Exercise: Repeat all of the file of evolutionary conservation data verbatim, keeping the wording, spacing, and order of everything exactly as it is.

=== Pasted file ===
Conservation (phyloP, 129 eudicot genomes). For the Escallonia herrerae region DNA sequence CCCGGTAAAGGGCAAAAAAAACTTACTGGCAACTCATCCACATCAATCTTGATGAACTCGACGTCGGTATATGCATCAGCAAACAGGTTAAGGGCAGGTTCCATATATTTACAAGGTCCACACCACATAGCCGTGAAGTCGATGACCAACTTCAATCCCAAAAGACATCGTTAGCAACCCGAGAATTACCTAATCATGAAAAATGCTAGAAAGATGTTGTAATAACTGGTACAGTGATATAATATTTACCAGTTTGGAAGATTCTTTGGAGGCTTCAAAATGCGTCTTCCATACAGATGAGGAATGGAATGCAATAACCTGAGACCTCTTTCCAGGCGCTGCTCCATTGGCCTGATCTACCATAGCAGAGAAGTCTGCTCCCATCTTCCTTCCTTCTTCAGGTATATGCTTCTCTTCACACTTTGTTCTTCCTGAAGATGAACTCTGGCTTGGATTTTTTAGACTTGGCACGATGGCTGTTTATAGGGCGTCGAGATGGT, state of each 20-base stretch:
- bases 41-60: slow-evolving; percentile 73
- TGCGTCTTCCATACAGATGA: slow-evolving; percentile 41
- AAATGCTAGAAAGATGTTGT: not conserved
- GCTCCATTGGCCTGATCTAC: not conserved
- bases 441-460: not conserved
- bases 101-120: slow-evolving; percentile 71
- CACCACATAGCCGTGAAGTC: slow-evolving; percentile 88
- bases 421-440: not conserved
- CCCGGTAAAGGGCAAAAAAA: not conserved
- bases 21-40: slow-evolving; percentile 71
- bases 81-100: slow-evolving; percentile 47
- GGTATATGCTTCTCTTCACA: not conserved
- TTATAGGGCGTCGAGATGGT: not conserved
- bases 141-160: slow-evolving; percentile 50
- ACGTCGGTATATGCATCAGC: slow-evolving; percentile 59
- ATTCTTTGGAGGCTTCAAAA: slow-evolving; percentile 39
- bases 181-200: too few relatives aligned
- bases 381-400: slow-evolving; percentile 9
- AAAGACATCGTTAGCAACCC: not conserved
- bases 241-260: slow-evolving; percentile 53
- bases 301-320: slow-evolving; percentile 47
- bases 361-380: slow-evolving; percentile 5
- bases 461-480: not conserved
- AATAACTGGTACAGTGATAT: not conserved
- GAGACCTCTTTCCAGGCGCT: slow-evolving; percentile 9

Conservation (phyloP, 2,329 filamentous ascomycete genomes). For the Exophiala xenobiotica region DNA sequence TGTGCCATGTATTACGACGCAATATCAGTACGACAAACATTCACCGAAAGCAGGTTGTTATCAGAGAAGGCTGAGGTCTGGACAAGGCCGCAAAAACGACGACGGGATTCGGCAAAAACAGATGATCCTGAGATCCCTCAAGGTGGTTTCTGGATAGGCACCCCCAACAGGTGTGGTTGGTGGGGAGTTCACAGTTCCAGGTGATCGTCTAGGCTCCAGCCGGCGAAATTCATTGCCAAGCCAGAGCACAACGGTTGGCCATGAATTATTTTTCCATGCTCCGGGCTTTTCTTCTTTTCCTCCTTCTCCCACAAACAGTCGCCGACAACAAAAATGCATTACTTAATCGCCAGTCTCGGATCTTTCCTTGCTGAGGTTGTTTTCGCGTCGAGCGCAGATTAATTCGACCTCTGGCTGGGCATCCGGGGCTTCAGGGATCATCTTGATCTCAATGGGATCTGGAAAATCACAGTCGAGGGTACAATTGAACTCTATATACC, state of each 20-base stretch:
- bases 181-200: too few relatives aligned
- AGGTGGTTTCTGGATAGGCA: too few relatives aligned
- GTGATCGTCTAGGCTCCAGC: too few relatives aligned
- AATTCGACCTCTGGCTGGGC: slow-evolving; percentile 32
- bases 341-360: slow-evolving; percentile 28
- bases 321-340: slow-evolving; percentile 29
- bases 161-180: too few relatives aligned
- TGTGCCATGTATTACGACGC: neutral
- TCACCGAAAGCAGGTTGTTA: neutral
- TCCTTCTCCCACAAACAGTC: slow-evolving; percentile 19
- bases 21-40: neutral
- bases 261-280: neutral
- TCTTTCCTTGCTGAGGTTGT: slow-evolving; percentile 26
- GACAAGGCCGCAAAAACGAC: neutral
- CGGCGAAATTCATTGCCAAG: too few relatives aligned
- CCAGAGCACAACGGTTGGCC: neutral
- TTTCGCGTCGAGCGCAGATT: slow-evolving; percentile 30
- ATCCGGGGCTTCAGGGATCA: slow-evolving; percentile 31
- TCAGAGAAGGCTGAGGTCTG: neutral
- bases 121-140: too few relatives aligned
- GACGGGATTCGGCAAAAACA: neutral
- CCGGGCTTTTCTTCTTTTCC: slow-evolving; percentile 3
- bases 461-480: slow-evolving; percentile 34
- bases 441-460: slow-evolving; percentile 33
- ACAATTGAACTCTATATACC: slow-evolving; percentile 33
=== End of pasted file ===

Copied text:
Conservation (phyloP, 129 eudicot genomes). For the Escallonia herrerae region DNA sequence CCCGGTAAAGGGCAAAAAAAACTTACTGGCAACTCATCCACATCAATCTTGATGAACTCGACGTCGGTATATGCATCAGCAAACAGGTTAAGGGCAGGTTCCATATATTTACAAGGTCCACACCACATAGCCGTGAAGTCGATGACCAACTTCAATCCCAAAAGACATCGTTAGCAACCCGAGAATTACCTAATCATGAAAAATGCTAGAAAGATGTTGTAATAACTGGTACAGTGATATAATATTTACCAGTTTGGAAGATTCTTTGGAGGCTTCAAAATGCGTCTTCCATACAGATGAGGAATGGAATGCAATAACCTGAGACCTCTTTCCAGGCGCTGCTCCATTGGCCTGATCTACCATAGCAGAGAAGTCTGCTCCCATCTTCCTTCCTTCTTCAGGTATATGCTTCTCTTCACACTTTGTTCTTCCTGAAGATGAACTCTGGCTTGGATTTTTTAGACTTGGCACGATGGCTGTTTATAGGGCGTCGAGATGGT, state of each 20-base stretch:
- bases 41-60: slow-evolving; percentile 73
- TGCGTCTTCCATACAGATGA: slow-evolving; percentile 41
- AAATGCTAGAAAGATGTTGT: not conserved
- GCTCCATTGGCCTGATCTAC: not conserved
- bases 441-460: not conserved
- bases 101-120: slow-evolving; percentile 71
- CACCACATAGCCGTGAAGTC: slow-evolving; percentile 88
- bases 421-440: not conserved
- CCCGGTAAAGGGCAAAAAAA: not conserved
- bases 21-40: slow-evolving; percentile 71
- bases 81-100: slow-evolving; percentile 47
- GGTATATGCTTCTCTTCACA: not conserved
- TTATAGGGCGTCGAGATGGT: not conserved
- bases 141-160: slow-evolving; percentile 50
- ACGTCGGTATATGCATCAGC: slow-evolving; percentile 59
- ATTCTTTGGAGGCTTCAAAA: slow-evolving; percentile 39
- bases 181-200: too few relatives aligned
- bases 381-400: slow-evolving; percentile 9
- AAAGACATCGTTAGCAACCC: not conserved
- bases 241-260: slow-evolving; percentile 53
- bases 301-320: slow-evolving; percentile 47
- bases 361-380: slow-evolving; percentile 5
- bases 461-480: not conserved
- AATAACTGGTACAGTGATAT: not conserved
- GAGACCTCTTTCCAGGCGCT: slow-evolving; percentile 9

Conservation (phyloP, 2,329 filamentous ascomycete genomes). For the Exophiala xenobiotica region DNA sequence TGTGCCATGTATTACGACGCAATATCAGTACGACAAACATTCACCGAAAGCAGGTTGTTATCAGAGAAGGCTGAGGTCTGGACAAGGCCGCAAAAACGACGACGGGATTCGGCAAAAACAGATGATCCTGAGATCCCTCAAGGTGGTTTCTGGATAGGCACCCCCAACAGGTGTGGTTGGTGGGGAGTTCACAGTTCCAGGTGATCGTCTAGGCTCCAGCCGGCGAAATTCATTGCCAAGCCAGAGCACAACGGTTGGCCATGAATTATTTTTCCATGCTCCGGGCTTTTCTTCTTTTCCTCCTTCTCCCACAAACAGTCGCCGACAACAAAAATGCATTACTTAATCGCCAGTCTCGGATCTTTCCTTGCTGAGGTTGTTTTCGCGTCGAGCGCAGATTAATTCGACCTCTGGCTGGGCATCCGGGGCTTCAGGGATCATCTTGATCTCAATGGGATCTGGAAAATCACAGTCGAGGGTACAATTGAACTCTATATACC, state of each 20-base stretch:
- bases 181-200: too few relatives aligned
- AGGTGGTTTCTGGATAGGCA: too few relatives aligned
- GTGATCGTCTAGGCTCCAGC: too few relatives aligned
- AATTCGACCTCTGGCTGGGC: slow-evolving; percentile 32
- bases 341-360: slow-evolving; percentile 28
- bases 321-340: slow-evolving; percentile 29
- bases 161-180: too few relatives aligned
- TGTGCCATGTATTACGACGC: neutral
- TCACCGAAAGCAGGTTGTTA: neutral
- TCCTTCTCCCACAAACAGTC: slow-evolving; percentile 19
- bases 21-40: neutral
- bases 261-280: neutral
- TCTTTCCTTGCTGAGGTTGT: slow-evolving; percentile 26
- GACAAGGCCGCAAAAACGAC: neutral
- CGGCGAAATTCATTGCCAAG: too few relatives aligned
- CCAGAGCACAACGGTTGGCC: neutral
- TTTCGCGTCGAGCGCAGATT: slow-evolving; percentile 30
- ATCCGGGGCTTCAGGGATCA: slow-evolving; percentile 31
- TCAGAGAAGGCTGAGGTCTG: neutral
- bases 121-140: too few relatives aligned
- GACGGGATTCGGCAAAAACA: neutral
- CCGGGCTTTTCTTCTTTTCC: slow-evolving; percentile 3
- bases 461-480: slow-evolving; percentile 34
- bases 441-460: slow-evolving; percentile 33
- ACAATTGAACTCTATATACC: slow-evolving; percentile 33